And my Slate colleague Christopher Beam, in my absence, contributed this excellent column on the eternal issue of bicycles and traffic laws.
I was struck recently, as I read David Byrne’s The Bicycle Diaries, by this passage, which refers to the author’s time in Buenos Aires:
Built on the floodplain of La Plata River, the city is fairly flat, and with the temperate weather and the streets more or less on a grid it is perfect for cycling around. Despite this I could count on one hand the number of locals I saw on bikes. Why? Would I inevitably find out the reason no one else was pedaling around here? Was there some dark secret explanation about to pounce on me? Am I a naive fool? Is it because the driving is so reckless, the theft so rampant, the gas so cheap, and a car such a necessary symbol of status? Is it so uncool to ride a bike here that even messengers find other ways of getting around?
I don’t think it is any of those reasons. I think the idea of cycling is simply off the radar here. The cycling meme hasn’t been dropped into the mix, or it never took hold. I am inclined to agree with Jared Diamond, who claims in his book Collapse that people develop cultural affinities for certain foods, ways of getting around, clothes, and habits of being that become so ingrained that they will, in his telling, persist in maintaining their habits even to the piont of driving themselves and sometimes their whole civilization to extinction.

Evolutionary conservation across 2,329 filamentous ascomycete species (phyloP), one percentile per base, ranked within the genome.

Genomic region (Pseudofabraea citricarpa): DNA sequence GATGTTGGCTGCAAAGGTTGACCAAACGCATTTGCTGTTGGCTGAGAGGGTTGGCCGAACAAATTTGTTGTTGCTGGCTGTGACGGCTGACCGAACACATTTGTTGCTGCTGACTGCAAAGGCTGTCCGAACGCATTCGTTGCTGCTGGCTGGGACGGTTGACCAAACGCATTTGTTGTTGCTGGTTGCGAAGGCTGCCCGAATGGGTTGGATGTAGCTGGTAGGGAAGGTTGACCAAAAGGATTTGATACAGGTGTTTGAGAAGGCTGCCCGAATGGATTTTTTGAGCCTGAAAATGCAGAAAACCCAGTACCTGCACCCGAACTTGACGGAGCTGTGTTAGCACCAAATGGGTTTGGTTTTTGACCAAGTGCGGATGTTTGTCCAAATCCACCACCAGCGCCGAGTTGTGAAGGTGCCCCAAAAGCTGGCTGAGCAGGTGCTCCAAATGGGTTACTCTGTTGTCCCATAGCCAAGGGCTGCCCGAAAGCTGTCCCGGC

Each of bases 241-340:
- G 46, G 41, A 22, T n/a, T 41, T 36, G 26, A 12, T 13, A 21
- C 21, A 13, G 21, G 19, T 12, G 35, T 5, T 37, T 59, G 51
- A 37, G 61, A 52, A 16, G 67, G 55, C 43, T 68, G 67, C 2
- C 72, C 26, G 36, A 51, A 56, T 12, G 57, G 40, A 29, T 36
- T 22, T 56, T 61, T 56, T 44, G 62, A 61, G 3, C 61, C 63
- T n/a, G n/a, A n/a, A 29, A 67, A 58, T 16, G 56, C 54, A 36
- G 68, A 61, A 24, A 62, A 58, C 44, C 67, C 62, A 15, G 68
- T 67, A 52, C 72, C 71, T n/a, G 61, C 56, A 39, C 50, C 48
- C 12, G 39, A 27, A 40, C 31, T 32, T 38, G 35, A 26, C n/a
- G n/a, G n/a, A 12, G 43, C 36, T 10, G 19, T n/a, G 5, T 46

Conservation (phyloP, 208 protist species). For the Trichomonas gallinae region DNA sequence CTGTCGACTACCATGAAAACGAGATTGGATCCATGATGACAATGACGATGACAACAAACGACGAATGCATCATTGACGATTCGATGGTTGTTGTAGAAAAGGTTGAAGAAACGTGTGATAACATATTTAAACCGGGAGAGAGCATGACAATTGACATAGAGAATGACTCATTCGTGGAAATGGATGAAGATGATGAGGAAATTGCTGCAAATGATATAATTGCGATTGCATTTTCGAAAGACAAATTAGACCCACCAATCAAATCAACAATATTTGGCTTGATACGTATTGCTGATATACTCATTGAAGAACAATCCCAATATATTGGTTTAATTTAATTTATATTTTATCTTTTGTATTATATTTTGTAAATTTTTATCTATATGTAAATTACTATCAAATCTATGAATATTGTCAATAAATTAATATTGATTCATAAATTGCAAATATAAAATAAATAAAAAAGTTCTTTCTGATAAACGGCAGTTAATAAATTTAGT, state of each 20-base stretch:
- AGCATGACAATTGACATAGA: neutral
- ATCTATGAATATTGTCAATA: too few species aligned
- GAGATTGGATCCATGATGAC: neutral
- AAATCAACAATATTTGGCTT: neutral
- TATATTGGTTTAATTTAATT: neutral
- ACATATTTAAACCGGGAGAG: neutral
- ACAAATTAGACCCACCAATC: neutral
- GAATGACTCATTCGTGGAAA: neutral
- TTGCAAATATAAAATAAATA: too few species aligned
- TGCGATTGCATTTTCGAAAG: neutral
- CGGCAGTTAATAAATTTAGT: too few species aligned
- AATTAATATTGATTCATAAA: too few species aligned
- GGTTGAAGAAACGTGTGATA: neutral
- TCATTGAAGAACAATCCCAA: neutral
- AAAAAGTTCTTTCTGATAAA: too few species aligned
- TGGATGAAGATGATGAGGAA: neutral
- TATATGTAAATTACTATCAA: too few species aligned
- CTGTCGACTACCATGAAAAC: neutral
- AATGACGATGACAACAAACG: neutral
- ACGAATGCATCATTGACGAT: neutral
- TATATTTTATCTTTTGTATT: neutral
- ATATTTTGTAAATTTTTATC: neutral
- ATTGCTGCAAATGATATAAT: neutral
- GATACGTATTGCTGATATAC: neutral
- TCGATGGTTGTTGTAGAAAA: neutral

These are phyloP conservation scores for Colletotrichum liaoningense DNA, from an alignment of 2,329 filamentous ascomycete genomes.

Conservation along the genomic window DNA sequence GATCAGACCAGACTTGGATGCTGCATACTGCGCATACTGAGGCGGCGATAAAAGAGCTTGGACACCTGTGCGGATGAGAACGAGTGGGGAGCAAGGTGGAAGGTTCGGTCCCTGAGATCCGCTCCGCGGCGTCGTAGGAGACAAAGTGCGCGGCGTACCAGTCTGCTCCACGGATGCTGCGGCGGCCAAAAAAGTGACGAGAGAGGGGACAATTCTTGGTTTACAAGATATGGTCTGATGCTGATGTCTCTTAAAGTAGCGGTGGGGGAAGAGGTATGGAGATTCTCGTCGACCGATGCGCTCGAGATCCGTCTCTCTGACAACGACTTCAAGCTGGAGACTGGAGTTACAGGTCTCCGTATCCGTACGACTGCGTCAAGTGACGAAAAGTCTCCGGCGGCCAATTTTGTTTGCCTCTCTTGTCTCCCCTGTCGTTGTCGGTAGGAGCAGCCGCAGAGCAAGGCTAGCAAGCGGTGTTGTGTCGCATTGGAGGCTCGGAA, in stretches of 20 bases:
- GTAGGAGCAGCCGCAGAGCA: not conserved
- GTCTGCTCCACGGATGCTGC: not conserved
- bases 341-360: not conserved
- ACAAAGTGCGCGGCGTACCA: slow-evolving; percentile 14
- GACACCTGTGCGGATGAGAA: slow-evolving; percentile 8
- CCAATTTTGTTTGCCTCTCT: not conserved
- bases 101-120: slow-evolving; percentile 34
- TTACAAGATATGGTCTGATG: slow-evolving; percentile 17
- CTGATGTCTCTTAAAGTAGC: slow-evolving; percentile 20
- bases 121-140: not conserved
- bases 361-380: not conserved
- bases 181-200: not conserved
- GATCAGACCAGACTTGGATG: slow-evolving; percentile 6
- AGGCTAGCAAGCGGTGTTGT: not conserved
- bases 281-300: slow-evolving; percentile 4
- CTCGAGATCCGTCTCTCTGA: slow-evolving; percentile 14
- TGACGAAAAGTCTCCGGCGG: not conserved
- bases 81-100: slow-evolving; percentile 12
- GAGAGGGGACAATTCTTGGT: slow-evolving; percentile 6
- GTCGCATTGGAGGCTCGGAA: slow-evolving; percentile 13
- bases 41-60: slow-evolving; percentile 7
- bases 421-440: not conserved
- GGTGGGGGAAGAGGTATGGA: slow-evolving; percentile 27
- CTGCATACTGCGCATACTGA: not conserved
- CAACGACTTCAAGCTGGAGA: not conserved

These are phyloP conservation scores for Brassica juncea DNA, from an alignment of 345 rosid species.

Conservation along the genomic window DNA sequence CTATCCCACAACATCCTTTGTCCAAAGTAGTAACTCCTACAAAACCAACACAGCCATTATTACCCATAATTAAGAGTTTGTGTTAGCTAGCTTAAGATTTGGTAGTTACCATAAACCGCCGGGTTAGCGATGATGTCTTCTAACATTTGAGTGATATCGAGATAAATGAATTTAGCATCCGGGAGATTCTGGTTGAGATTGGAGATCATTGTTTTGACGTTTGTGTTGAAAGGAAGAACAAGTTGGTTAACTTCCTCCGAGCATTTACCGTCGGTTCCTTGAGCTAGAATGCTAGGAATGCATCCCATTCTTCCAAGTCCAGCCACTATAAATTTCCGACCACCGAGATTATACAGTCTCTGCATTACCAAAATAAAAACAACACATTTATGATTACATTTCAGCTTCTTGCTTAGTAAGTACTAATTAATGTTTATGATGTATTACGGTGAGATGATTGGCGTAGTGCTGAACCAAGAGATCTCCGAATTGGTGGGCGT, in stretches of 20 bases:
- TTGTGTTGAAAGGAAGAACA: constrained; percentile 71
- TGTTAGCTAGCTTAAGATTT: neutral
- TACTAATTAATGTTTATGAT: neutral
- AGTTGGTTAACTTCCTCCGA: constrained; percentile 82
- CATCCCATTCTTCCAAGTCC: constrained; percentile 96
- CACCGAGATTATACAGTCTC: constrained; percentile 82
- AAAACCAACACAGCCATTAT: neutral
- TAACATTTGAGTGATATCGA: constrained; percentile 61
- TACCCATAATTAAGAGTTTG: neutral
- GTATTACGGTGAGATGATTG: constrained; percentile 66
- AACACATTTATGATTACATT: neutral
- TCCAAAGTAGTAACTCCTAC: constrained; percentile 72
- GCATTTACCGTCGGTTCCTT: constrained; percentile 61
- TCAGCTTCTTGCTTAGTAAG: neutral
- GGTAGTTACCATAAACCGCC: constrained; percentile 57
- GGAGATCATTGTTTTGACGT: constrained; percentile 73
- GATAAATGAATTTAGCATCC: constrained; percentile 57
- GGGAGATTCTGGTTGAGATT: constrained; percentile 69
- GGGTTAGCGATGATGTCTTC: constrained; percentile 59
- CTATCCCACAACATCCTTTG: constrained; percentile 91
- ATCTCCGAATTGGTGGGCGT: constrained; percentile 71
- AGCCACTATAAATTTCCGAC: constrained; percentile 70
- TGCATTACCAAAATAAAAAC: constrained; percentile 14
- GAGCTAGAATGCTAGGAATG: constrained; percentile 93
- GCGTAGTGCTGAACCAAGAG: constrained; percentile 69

I’ve not been to Buenos Aires, and it would certainly make an interesting South American point of comparison to, say, Bogota, where an activist mayor and many others helped to transform cycling in that city (and did I just read that Santiago is pursuing bike lanes rather energetically?). But it is an interesting question: The mixture of infrastructure, social norms, behavioral change, incentives, and whatever else is needed to get a bike culture off the ground. After all, as Mikael has noted of Copenhagen, for example, these things are not necessarily a fait accompli; Copenhagen could easily resemble Madrid or any other more auto-intensive European capital today were it not for a set of discrete historical events — and ongoing campaigns. Any cycling Porteñas happen to be reading and care to comment?
I thought of this again recently when an old chum from Portland, Steve Johnson at PSU, sent along his interesting essay on the prehistory of Portland’s bike renaissance. In the early 1970s, for example, he writes: “Sam Oakland estimated there to be about 400 people riding bicycles into downtown Portland on a daily basis (Frazier, 1971).” The number over the Hawthorne Bridge in 1975? 200. It’s a bit higher than that today, and the piece chronicles the long story of bureaucratic finagling, community activism, the endless hours of debates — bike lanes or bike education? — the entrenched opposition, the long miles traveled, etc., that have all led to this historical moment.